Swedish double-guitar four-piece The Order of Israfel make their second offering in Red Robes. Issued, like its 2014 predecessor, Wisdom, by Napalm Records, the new collection tops out at 59 minute/eight tracks of classically rolling doom. Guitarist/vocalist Tom Sutton (also Horisont, ex-Church of Misery) leads the charge for the Gothenburg-based unit, and along with guitarist Staffan Björck, bassist Patrik Andersson Winberg and drummer Hans Lilja, he brings to light a trad doom not so far removed in some of its impulses from some others throughout Northern Europe in the post-Reverend Bizarre sphere, but showing a personality of its own in the layered vocals of “Von Sturmer” and the acoustic “Fallen Children,” which follows, the choral arrangement in the earlier “The Red Robes” and the speedier “A Shadow in the Hills,” which precedes the crawling 16-minute closer “The Thirst,” its slow-nodding finish underscoring what The Order of Israfel bring of themselves to the classic form in songwriting and overall cohesion of purpose.
It’s a little bit of everything. Landskap’s aptly-titled third album, III, brings out ‘70s vibe with the organ and underlying shuffle of opener “Wayfarer’s Sacrifice,” but offers a doomier feel in the vocals and guitar, and the band go on to execute Doors-gone-prog moodiness on centerpiece “The Trick to Letting Go” and more psychedelic fuzz on the subsequent “The Hand that Takes Away.” So yeah, the London five-piece of vocalist Jake Harding, guitarist George Pan, bassist Christopher West (ex-Trippy Wicked, Groan), drummer Paul Westwood and keyboardist Kostas Panagiotou cover a good bit if ground in just five tracks, tying it all together via Harding’s vocals and a comfortable pace across the board, even on the more insistent “Awakening the Divide,” though that consistency gets toyed with some as nine-minute closer “Mask of Apathy” moves from its dreamy, spacious initial stretch into more uptempo push as payoff for the album as a whole. All the better to have Landskap shift their own methods as fluidly as they meld different styles across III’s engaging span.
If I have a speed at this point, Pooty Owldom is pretty much it. The Virginia-based duo of Matt “Big Jim” Shively and Walter Barry – also two-thirds of the trio Olson/Shively/Barry, which released their debut, Teirra del Fuego Blues (review here), in 2014 – cross the lines between psychedelia, krautrock, folk, weirdo prog and funk with the carefree fluidity of pre-jam-band Ween on their self-titled first outing under their new moniker, and hopefully it’s not the last one, because whether it’s the soap-opera daydream keys of “The Owlet” or any number of the other owl-themed cuts here – “Fuzzy Pellet” is a personal favorite, but who could argue with the bassline/piano tap of “Owls with Big Donuts?” – there’s a considerable creative breadth at work in kind with what sounds like a really good time in progress. Not one for everybody, but for me, I’d love to hear Shively and Barry flesh these ideas out further over longer pieces – “Torus Landing” goes furthest here at 4:53 – and bring the jazzy rhythmic sunbathing of “Target: Mouse” to even greater experimental realization. However it comes, more please.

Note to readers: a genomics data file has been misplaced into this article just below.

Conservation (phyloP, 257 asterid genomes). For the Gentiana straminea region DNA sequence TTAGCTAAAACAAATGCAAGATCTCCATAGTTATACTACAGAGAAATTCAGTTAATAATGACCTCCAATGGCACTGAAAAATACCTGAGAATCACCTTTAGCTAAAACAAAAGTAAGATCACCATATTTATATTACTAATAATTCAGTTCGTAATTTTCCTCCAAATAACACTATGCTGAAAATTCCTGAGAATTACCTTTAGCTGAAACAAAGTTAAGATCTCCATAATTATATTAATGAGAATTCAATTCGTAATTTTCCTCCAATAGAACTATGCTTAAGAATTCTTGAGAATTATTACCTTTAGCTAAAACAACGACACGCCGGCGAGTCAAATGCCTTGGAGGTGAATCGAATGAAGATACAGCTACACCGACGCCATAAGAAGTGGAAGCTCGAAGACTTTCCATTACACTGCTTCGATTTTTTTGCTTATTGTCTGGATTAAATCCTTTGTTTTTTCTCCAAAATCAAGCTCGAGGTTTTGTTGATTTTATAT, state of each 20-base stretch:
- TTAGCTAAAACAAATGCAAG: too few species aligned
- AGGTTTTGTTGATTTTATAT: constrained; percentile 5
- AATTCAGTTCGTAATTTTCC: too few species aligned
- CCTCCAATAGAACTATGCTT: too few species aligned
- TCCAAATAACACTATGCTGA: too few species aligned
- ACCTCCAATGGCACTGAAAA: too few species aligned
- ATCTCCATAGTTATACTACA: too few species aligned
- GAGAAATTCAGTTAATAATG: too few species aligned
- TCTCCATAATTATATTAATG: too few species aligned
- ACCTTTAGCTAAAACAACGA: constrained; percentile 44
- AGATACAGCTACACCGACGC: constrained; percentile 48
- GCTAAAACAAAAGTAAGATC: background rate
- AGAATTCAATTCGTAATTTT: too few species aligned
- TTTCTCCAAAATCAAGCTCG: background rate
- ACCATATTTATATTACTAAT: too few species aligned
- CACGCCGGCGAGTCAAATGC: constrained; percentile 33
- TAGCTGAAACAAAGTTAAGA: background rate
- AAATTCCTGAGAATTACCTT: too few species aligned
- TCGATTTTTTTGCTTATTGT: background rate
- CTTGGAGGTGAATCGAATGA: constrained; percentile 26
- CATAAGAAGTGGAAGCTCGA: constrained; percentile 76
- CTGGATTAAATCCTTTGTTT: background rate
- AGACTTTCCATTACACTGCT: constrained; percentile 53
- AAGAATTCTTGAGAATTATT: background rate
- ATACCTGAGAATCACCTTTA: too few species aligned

A guitar/drum duo based in Cherkasy, Ukraine, Celophys issued their third album, Ammonite, last year through Robust Fellow Records. The CD arrives as yet another example of the Ukraine’s burgeoning heavy scene, along with Kiev acts like Stoned Jesus, Bomg, Soom, Mozergush, Ethereal Riffian and others, and brings a noteworthy sense of lumbering across its mostly-extended seven tracks, beginning with 12-minute opener and longest cut (immediate points) “Baron,” which melds slow-grind sludge riffing with deathly growls and rasp, which the charmingly-named “Spaceburger” and the later drumless drone-feast “Caveman Ritual” continue to build out in atmosphere and snail’s-pace intensity. Feedback, massive tonality, plodding groove – these are hardly unfamiliar elements, but drummer/vocalist Alexander Beregovoy and guitarist Miroslav Kopeyka bring about a fervent bludgeoning across Ammonite that should have even the jaded among those who approach it nodding approval. Also noteworthy is the limited-to-53 “Nautilus Pack” which comes in a hand-carved, custom-designed oversized wood case with special graffiti art, a sticker and a pin, as well as the digipak version of the album.
Dunbarrow’s self-titled debut hits at a curious moment. They might be a few years ahead of their time in returning to the roots of vintage-style heavy rock, but in so doing, they basically take up the mantle that groups like Witchcraft, Graveyard, Kadavar and Blues Pills have left behind in favor of more modern production styles. Specifically, the Norwegian four-piece, who had a handful of shorter digital releases out before, come across in direct conversation with the self-titled Witchcraft debut from 2004. Strange to think that a record with an aesthetic so bent on looking backward could actually be forward-thinking — portrait of what goes around, coming around — but Dunbarrow offer persuasive argument in favor of retro orthodoxy in the swaying “You Knew I was a Snake” and the subdued brooding of “Guillotine.” Whether their bet pays off will be something to find out over the next couple years and as their sound continues to develop, but for their first full-length, they show clever songcraft, a clear idea of what they want to do, and the potential to move that forward in intriguing ways.